“Think of the world.” The Taviani brothers, Paolo (81) and Vittorio (83), haven’t released a feature since 2007, but their earlier masterpieces include “Padre Padrone” (1977) and “Night of the Shooting Stars” (1982), both stories about storytelling and life in Italian villages (as seen by children). Their latest, “Caesar Must Die,” trumps the ranks of documentaries about performances by prisoners behind the walls of Rebibbia prison, but this not-a-doc has a rough-hewn black-and-white look to its rehearsal passages that matches the intense distillation the brothers have made of Shakespeare’s “Julius Caesar” (as well as the fact much of their cast are convicted Mafiosi). The levels of “real” and play with authenticity enrich each pungent moment: it’s a Taviani picture through-and-through. 74m. (Ray Pride)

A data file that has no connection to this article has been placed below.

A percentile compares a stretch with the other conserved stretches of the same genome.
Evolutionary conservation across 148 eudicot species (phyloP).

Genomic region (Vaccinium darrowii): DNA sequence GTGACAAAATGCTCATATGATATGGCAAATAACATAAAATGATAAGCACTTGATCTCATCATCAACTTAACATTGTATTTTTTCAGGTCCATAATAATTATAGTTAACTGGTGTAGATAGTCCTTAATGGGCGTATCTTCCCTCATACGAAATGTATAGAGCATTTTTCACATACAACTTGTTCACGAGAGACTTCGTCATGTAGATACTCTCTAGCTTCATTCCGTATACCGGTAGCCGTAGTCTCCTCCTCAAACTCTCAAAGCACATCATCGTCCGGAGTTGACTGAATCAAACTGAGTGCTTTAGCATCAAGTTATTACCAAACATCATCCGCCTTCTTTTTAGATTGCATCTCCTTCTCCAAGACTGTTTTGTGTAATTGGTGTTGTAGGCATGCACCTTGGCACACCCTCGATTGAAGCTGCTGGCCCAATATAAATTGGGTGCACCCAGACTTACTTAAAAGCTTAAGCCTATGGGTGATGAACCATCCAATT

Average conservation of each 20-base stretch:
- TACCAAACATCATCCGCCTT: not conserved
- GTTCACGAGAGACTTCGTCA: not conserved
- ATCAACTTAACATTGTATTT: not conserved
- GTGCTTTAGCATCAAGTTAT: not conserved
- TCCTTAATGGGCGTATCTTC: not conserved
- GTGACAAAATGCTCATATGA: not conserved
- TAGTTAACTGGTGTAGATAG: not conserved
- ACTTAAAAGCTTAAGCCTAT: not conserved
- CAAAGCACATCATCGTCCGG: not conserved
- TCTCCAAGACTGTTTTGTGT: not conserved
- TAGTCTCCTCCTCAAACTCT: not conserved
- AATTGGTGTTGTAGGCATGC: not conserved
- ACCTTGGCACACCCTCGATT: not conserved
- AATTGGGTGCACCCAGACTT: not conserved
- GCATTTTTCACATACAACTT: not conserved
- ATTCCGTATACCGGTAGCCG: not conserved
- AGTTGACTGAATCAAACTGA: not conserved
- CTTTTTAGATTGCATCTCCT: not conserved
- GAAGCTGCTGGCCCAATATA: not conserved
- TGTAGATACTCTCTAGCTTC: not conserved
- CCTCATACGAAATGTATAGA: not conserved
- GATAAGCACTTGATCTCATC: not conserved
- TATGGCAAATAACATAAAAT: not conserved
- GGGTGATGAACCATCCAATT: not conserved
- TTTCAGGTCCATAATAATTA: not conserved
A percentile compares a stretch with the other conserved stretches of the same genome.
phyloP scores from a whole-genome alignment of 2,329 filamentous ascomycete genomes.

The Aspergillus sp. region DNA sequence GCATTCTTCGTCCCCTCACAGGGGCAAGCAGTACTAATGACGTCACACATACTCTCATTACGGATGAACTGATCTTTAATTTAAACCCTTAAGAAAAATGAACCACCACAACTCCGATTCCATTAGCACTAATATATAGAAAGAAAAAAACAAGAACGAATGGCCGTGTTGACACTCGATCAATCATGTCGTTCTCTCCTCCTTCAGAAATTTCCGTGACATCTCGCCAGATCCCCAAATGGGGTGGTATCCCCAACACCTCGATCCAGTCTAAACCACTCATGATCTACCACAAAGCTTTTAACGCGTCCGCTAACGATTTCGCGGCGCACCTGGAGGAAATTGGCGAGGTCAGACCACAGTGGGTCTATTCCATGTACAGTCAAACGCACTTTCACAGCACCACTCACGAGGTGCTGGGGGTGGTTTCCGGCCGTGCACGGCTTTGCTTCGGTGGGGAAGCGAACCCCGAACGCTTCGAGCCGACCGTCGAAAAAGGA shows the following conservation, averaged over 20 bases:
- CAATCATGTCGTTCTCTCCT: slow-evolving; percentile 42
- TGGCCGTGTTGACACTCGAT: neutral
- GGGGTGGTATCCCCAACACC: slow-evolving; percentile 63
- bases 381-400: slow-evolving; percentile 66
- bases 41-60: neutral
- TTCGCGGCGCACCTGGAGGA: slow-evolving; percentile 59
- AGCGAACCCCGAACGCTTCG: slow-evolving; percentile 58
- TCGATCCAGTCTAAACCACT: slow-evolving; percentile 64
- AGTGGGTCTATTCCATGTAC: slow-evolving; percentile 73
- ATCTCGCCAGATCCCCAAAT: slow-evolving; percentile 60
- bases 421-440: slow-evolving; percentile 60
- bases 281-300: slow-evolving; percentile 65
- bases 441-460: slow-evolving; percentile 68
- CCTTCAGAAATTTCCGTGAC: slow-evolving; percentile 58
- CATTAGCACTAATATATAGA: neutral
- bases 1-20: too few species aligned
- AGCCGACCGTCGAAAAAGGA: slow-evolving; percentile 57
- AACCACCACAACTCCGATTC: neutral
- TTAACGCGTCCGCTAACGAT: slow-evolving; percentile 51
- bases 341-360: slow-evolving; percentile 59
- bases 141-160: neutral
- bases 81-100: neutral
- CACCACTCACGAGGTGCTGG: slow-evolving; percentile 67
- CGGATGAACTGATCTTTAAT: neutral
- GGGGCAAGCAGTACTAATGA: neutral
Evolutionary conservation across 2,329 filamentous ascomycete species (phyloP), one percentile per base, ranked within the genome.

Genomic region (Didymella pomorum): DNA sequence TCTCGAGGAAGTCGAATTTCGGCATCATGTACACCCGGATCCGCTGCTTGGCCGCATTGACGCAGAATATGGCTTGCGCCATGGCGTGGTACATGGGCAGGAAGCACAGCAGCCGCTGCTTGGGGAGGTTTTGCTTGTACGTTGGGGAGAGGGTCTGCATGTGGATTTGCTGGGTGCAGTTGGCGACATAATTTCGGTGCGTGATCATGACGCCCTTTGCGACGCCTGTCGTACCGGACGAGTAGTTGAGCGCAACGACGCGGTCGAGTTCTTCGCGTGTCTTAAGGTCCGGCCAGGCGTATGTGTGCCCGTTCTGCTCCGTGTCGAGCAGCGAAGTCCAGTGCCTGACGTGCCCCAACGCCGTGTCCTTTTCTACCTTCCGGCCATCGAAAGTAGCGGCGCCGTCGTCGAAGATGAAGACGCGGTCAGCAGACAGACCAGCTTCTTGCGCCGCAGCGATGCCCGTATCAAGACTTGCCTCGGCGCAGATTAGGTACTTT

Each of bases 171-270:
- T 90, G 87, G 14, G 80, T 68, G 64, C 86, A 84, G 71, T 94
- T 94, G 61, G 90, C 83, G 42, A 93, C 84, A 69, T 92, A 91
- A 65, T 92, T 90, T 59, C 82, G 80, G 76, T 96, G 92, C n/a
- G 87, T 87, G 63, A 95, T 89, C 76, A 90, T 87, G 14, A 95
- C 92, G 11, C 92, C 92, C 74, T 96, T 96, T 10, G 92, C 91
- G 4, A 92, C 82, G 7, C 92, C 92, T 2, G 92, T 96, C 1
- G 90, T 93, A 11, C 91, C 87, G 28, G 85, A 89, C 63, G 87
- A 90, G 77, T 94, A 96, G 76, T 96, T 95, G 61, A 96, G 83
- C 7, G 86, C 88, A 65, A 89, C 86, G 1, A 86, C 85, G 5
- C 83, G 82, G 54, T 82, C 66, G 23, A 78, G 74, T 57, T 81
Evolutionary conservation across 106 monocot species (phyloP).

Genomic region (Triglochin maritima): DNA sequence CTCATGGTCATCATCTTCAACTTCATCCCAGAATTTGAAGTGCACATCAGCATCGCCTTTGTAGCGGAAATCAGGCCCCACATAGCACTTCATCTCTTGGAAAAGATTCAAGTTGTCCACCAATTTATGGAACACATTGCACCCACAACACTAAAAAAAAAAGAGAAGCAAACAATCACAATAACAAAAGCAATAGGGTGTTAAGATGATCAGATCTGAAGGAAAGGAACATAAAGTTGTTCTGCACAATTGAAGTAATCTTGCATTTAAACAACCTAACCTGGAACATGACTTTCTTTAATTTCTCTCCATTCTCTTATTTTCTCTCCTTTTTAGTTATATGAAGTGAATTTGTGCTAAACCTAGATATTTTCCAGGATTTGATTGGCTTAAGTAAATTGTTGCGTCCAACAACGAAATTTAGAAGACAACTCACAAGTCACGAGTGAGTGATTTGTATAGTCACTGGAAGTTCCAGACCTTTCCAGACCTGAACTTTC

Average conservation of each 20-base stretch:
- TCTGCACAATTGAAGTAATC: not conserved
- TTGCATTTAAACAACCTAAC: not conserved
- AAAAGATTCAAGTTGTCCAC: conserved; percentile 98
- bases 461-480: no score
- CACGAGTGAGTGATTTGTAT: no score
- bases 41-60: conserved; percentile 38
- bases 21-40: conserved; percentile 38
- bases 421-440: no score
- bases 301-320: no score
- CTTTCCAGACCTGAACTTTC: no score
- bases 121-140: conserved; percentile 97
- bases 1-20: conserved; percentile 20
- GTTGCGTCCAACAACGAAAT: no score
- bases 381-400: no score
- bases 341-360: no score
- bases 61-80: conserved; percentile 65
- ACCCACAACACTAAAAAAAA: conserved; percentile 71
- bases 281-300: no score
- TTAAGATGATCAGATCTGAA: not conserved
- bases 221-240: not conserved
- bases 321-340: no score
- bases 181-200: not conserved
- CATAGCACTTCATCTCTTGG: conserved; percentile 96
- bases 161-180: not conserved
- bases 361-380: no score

“Caesar Must Die” opens Friday at the Music Box. A trailer is below.
Ray Pride is Newcity’s film critic and a contributing editor to Filmmaker magazine.
His multimedia history of Chicago “Ghost Signs” will be published later this year.